Is your Heart Rate Monitor trying to tell you something?
If you dont have one – are you missing something important?
With every second person packing a smartwatches there more and more people with HR monitors strapped to them and they have been the training toy of choice for runners for years but is there any point to staring down those numbers religiously? If you arent tracking every beat your heart makes during exercise are you even really exercising? (if its not on Strava did it even happen)
To make a quick initial point here – wrist based monitors (aka optical monitors) are not very accurate, and not accurate when it comes to data essentially makes it useless – in fact less than useless as it can mess up your training. Straps are reliable (I recommend the Wahoo Strap – not the forearm strap, you can buy one here // end shameless plug), they might be a bit annoying to have around your chest but they are accurate which is pretty important.
Garmin who are one of the leaders in GPS and Heart Rate Monitors actually has a disclaimer on their website regarding the accuracy of “wearables” – Garmin wearables are not medical devices, and the data provided by them is not intended to be utilized for medical purposes.
To make a second point this article is not going into deep depths of the specifics of heart rate training like what “zones” etc you should be working it, it is however hopefully going to get you thinking a little bit more about why you have that thing strapped to your wrist and whether it should be there or not.
Im going to use a version of the Data Information Knowledge Wisdom pyramid to explain heart rate monitor usage in a general conceptual sense, now before the nerds of the world jump all over me for my usage of it Im am going to preface this with – I am applying some basic definitions to each step of the pyramid to try and make everything reasonable understandable for anyone reading this – I am not writing an article for New Scientist here.
Data, Information, Knowledge and Wisdom are 4 different things and the pyramid is a way to explain how the hierachy plays out here and where your HR monitor usage currently sits –
Data – is objective facts or observations, which are unorganized and unprocessed and therefore have no meaning. In respect to your heart rate monitor that is the raw numbers that are being kicked out – ie 145 bpm. To go back to an earlier point re: optical monitors – if the initial data isnt accurate it cant be converted into information / knowledge / wisdom and is basically useless
Information – is defined as data that is endowed with meaning and purpose, in respect to your heart rate monitor we could consider average heart rate during a session to be information, total calories expended during a session could also be considered information (as long as you had an accurate heart rate monitor, had entered all of your metrics – weight, age etc accurately and the calculation that your software used was accurate) We could also consider things like a low heart rate or a high heart rate reading to be information, if you as the user are able to convert the data the monitor is giving you into information by giving it meaning (you know what a high or low heart rate reading would be and can therefore apply that to the data you are being given) – this is starting to delve into the area of knowledge
Knowledge is the synthesis of multiple sources of information over time (accumulated learning). In regards to the heart rate monitor I see knowledge as being able to take the information that you are being given and start actually doing something with it – ie you can seek specific outcomes from your training using the monitor “Im looking to do sprint work and need to get my HR up to 170 BPM” orr “Im doing an recovery session and need to keep my HR below 130BPM”. Using the information the monitor is giving you in addition to information like where your heart rate should be for a recovery, it becomes knowledge and this is where the monitor actually starts becoming very useful. You are starting to get specific outcomes utilising the information you have.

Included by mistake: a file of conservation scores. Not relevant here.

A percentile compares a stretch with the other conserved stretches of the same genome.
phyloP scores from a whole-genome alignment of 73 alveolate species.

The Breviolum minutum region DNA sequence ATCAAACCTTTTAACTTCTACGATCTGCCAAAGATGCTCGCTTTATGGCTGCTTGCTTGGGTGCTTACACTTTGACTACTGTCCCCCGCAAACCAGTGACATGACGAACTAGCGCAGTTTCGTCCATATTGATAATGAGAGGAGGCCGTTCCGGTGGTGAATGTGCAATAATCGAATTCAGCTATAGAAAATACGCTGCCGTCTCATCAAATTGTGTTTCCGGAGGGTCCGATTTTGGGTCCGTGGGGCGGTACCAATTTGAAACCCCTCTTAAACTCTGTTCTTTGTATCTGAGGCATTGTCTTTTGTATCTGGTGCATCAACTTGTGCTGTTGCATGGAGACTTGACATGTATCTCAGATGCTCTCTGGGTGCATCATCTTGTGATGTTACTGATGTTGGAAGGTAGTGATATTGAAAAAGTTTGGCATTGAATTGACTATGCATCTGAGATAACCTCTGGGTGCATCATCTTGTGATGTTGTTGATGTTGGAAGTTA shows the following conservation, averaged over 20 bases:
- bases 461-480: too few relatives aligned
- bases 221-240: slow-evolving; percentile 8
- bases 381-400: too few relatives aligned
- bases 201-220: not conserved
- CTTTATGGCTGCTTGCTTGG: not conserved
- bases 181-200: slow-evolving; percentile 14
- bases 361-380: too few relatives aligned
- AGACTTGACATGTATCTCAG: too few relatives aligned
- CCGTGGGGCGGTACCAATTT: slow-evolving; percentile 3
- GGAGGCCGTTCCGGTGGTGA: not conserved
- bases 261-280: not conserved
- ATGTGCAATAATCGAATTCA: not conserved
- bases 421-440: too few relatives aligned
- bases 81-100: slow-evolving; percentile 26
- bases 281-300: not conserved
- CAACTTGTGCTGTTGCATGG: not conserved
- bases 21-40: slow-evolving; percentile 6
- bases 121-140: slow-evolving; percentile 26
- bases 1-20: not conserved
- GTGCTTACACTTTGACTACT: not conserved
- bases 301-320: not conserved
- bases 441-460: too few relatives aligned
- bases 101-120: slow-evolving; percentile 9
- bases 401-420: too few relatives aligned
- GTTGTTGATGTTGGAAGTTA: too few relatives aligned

Wisdom –is a hard one to define but a simple version of it is – integrated knowledge—information made super-useful or higher levels of interpretation. The line between wisdom and knowledge can be a bit of a blurry one for our heart rate monitor example Im describing wisdom as higher levels of interpretation, being able to do more with the knowledge. An example of this could be doing a “recovery session” with a low heart rate and understanding the mechanisms behind why your heart rate might be unusually high during that session like being overtrained, under recovered etc and being able to make finer adjustments to your training based on this
Now all of this may have read like an overly wordy and at times ambiguous explanation for what you are getting from that little thingy on your wrist, to summarise it very briefly –
MOST PEOPLE ARE JUST GETTING DATA FROM THEIR HEART RATE MONITOR
Yes its true, for most people thats all they are getting – as we defined earlier, data is meaningless until it becomes information or knowledge. People see these numbers kicked out (a lot of the time inaccurate numbers) – look at them, have no idea what they mean, get distracted from the actually training task at hand by them and then do nothing with them.
So are heart rate monitors useful? In the right situation and the right application they are absolutely useful if not essential, but the caveat to that statement is right situation and application – numbers for numbers sake are just using up mental energy that you could be applying to being more focussed on the task at home and being more in tune to your body and yourself. If you are keen to use a monitor and get more out of it – do a bit of research, speak to a trainer, find out more and make those numbers work for you – if they aren t working for you, perhaps don t bother taking it out of the gym bag